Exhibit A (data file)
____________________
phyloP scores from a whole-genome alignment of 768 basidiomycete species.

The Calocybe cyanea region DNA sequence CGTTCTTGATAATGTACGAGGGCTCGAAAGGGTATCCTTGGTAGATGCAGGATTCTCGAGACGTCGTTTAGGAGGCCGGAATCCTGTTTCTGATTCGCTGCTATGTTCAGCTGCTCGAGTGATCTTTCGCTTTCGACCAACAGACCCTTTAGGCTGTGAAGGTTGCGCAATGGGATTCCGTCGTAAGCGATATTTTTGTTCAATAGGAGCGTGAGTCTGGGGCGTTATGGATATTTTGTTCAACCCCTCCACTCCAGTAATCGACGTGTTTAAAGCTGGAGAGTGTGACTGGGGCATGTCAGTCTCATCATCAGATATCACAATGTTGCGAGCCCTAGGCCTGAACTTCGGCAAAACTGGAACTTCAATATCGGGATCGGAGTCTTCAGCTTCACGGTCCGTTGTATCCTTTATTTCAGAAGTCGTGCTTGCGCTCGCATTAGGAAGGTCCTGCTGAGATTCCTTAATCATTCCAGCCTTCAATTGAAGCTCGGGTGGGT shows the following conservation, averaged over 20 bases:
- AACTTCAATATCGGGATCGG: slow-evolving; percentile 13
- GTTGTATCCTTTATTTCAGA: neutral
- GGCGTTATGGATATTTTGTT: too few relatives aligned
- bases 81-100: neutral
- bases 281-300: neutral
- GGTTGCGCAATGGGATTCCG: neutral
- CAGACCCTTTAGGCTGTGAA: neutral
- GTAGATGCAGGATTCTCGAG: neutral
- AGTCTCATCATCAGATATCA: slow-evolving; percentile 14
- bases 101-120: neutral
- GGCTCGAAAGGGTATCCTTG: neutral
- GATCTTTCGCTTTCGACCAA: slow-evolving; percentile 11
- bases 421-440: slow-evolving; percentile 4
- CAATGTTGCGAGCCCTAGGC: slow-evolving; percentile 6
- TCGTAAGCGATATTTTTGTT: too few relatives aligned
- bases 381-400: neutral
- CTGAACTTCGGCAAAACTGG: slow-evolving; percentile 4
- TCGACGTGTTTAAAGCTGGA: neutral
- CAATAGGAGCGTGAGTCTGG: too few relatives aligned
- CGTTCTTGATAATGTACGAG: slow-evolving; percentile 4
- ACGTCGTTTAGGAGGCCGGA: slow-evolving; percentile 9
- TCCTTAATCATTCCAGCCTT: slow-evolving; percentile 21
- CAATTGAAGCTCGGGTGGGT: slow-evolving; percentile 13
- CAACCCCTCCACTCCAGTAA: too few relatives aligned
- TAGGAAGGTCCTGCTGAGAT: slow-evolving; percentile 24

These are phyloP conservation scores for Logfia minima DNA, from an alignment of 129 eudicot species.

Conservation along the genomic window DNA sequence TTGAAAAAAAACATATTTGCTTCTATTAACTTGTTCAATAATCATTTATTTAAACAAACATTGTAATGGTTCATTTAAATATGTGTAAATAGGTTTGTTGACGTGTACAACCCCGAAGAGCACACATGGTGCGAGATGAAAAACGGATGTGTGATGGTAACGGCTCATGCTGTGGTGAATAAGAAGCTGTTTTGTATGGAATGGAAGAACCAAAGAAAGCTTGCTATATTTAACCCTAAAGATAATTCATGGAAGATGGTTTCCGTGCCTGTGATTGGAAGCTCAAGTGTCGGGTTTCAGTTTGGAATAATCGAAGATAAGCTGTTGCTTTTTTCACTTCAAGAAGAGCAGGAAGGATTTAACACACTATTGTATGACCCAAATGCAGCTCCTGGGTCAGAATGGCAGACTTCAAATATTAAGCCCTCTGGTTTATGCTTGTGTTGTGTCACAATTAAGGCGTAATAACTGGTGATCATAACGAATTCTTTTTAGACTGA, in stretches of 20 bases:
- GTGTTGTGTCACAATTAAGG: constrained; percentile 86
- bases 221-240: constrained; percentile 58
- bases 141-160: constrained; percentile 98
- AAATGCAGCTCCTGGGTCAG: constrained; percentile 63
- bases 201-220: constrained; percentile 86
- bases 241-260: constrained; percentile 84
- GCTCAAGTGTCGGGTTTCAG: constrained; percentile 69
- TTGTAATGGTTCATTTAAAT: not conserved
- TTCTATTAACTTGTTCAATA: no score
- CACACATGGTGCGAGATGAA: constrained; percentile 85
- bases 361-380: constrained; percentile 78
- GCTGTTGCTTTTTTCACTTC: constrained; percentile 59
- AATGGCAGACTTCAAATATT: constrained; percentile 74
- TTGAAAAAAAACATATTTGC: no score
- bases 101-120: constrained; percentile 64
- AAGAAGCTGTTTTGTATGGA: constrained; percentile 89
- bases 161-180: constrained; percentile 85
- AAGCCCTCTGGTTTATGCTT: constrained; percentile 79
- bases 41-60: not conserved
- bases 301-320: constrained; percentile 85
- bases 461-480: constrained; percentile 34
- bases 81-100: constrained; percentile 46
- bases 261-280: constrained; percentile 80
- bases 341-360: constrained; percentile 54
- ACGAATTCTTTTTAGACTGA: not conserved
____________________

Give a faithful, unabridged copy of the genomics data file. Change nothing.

phyloP scores from a whole-genome alignment of 768 basidiomycete species.

The Calocybe cyanea region DNA sequence CGTTCTTGATAATGTACGAGGGCTCGAAAGGGTATCCTTGGTAGATGCAGGATTCTCGAGACGTCGTTTAGGAGGCCGGAATCCTGTTTCTGATTCGCTGCTATGTTCAGCTGCTCGAGTGATCTTTCGCTTTCGACCAACAGACCCTTTAGGCTGTGAAGGTTGCGCAATGGGATTCCGTCGTAAGCGATATTTTTGTTCAATAGGAGCGTGAGTCTGGGGCGTTATGGATATTTTGTTCAACCCCTCCACTCCAGTAATCGACGTGTTTAAAGCTGGAGAGTGTGACTGGGGCATGTCAGTCTCATCATCAGATATCACAATGTTGCGAGCCCTAGGCCTGAACTTCGGCAAAACTGGAACTTCAATATCGGGATCGGAGTCTTCAGCTTCACGGTCCGTTGTATCCTTTATTTCAGAAGTCGTGCTTGCGCTCGCATTAGGAAGGTCCTGCTGAGATTCCTTAATCATTCCAGCCTTCAATTGAAGCTCGGGTGGGT shows the following conservation, averaged over 20 bases:
- AACTTCAATATCGGGATCGG: slow-evolving; percentile 13
- GTTGTATCCTTTATTTCAGA: neutral
- GGCGTTATGGATATTTTGTT: too few relatives aligned
- bases 81-100: neutral
- bases 281-300: neutral
- GGTTGCGCAATGGGATTCCG: neutral
- CAGACCCTTTAGGCTGTGAA: neutral
- GTAGATGCAGGATTCTCGAG: neutral
- AGTCTCATCATCAGATATCA: slow-evolving; percentile 14
- bases 101-120: neutral
- GGCTCGAAAGGGTATCCTTG: neutral
- GATCTTTCGCTTTCGACCAA: slow-evolving; percentile 11
- bases 421-440: slow-evolving; percentile 4
- CAATGTTGCGAGCCCTAGGC: slow-evolving; percentile 6
- TCGTAAGCGATATTTTTGTT: too few relatives aligned
- bases 381-400: neutral
- CTGAACTTCGGCAAAACTGG: slow-evolving; percentile 4
- TCGACGTGTTTAAAGCTGGA: neutral
- CAATAGGAGCGTGAGTCTGG: too few relatives aligned
- CGTTCTTGATAATGTACGAG: slow-evolving; percentile 4
- ACGTCGTTTAGGAGGCCGGA: slow-evolving; percentile 9
- TCCTTAATCATTCCAGCCTT: slow-evolving; percentile 21
- CAATTGAAGCTCGGGTGGGT: slow-evolving; percentile 13
- CAACCCCTCCACTCCAGTAA: too few relatives aligned
- TAGGAAGGTCCTGCTGAGAT: slow-evolving; percentile 24

These are phyloP conservation scores for Logfia minima DNA, from an alignment of 129 eudicot species.

Conservation along the genomic window DNA sequence TTGAAAAAAAACATATTTGCTTCTATTAACTTGTTCAATAATCATTTATTTAAACAAACATTGTAATGGTTCATTTAAATATGTGTAAATAGGTTTGTTGACGTGTACAACCCCGAAGAGCACACATGGTGCGAGATGAAAAACGGATGTGTGATGGTAACGGCTCATGCTGTGGTGAATAAGAAGCTGTTTTGTATGGAATGGAAGAACCAAAGAAAGCTTGCTATATTTAACCCTAAAGATAATTCATGGAAGATGGTTTCCGTGCCTGTGATTGGAAGCTCAAGTGTCGGGTTTCAGTTTGGAATAATCGAAGATAAGCTGTTGCTTTTTTCACTTCAAGAAGAGCAGGAAGGATTTAACACACTATTGTATGACCCAAATGCAGCTCCTGGGTCAGAATGGCAGACTTCAAATATTAAGCCCTCTGGTTTATGCTTGTGTTGTGTCACAATTAAGGCGTAATAACTGGTGATCATAACGAATTCTTTTTAGACTGA, in stretches of 20 bases:
- GTGTTGTGTCACAATTAAGG: constrained; percentile 86
- bases 221-240: constrained; percentile 58
- bases 141-160: constrained; percentile 98
- AAATGCAGCTCCTGGGTCAG: constrained; percentile 63
- bases 201-220: constrained; percentile 86
- bases 241-260: constrained; percentile 84
- GCTCAAGTGTCGGGTTTCAG: constrained; percentile 69
- TTGTAATGGTTCATTTAAAT: not conserved
- TTCTATTAACTTGTTCAATA: no score
- CACACATGGTGCGAGATGAA: constrained; percentile 85
- bases 361-380: constrained; percentile 78
- GCTGTTGCTTTTTTCACTTC: constrained; percentile 59
- AATGGCAGACTTCAAATATT: constrained; percentile 74
- TTGAAAAAAAACATATTTGC: no score
- bases 101-120: constrained; percentile 64
- AAGAAGCTGTTTTGTATGGA: constrained; percentile 89
- bases 161-180: constrained; percentile 85
- AAGCCCTCTGGTTTATGCTT: constrained; percentile 79
- bases 41-60: not conserved
- bases 301-320: constrained; percentile 85
- bases 461-480: constrained; percentile 34
- bases 81-100: constrained; percentile 46
- bases 261-280: constrained; percentile 80
- bases 341-360: constrained; percentile 54
- ACGAATTCTTTTTAGACTGA: not conserved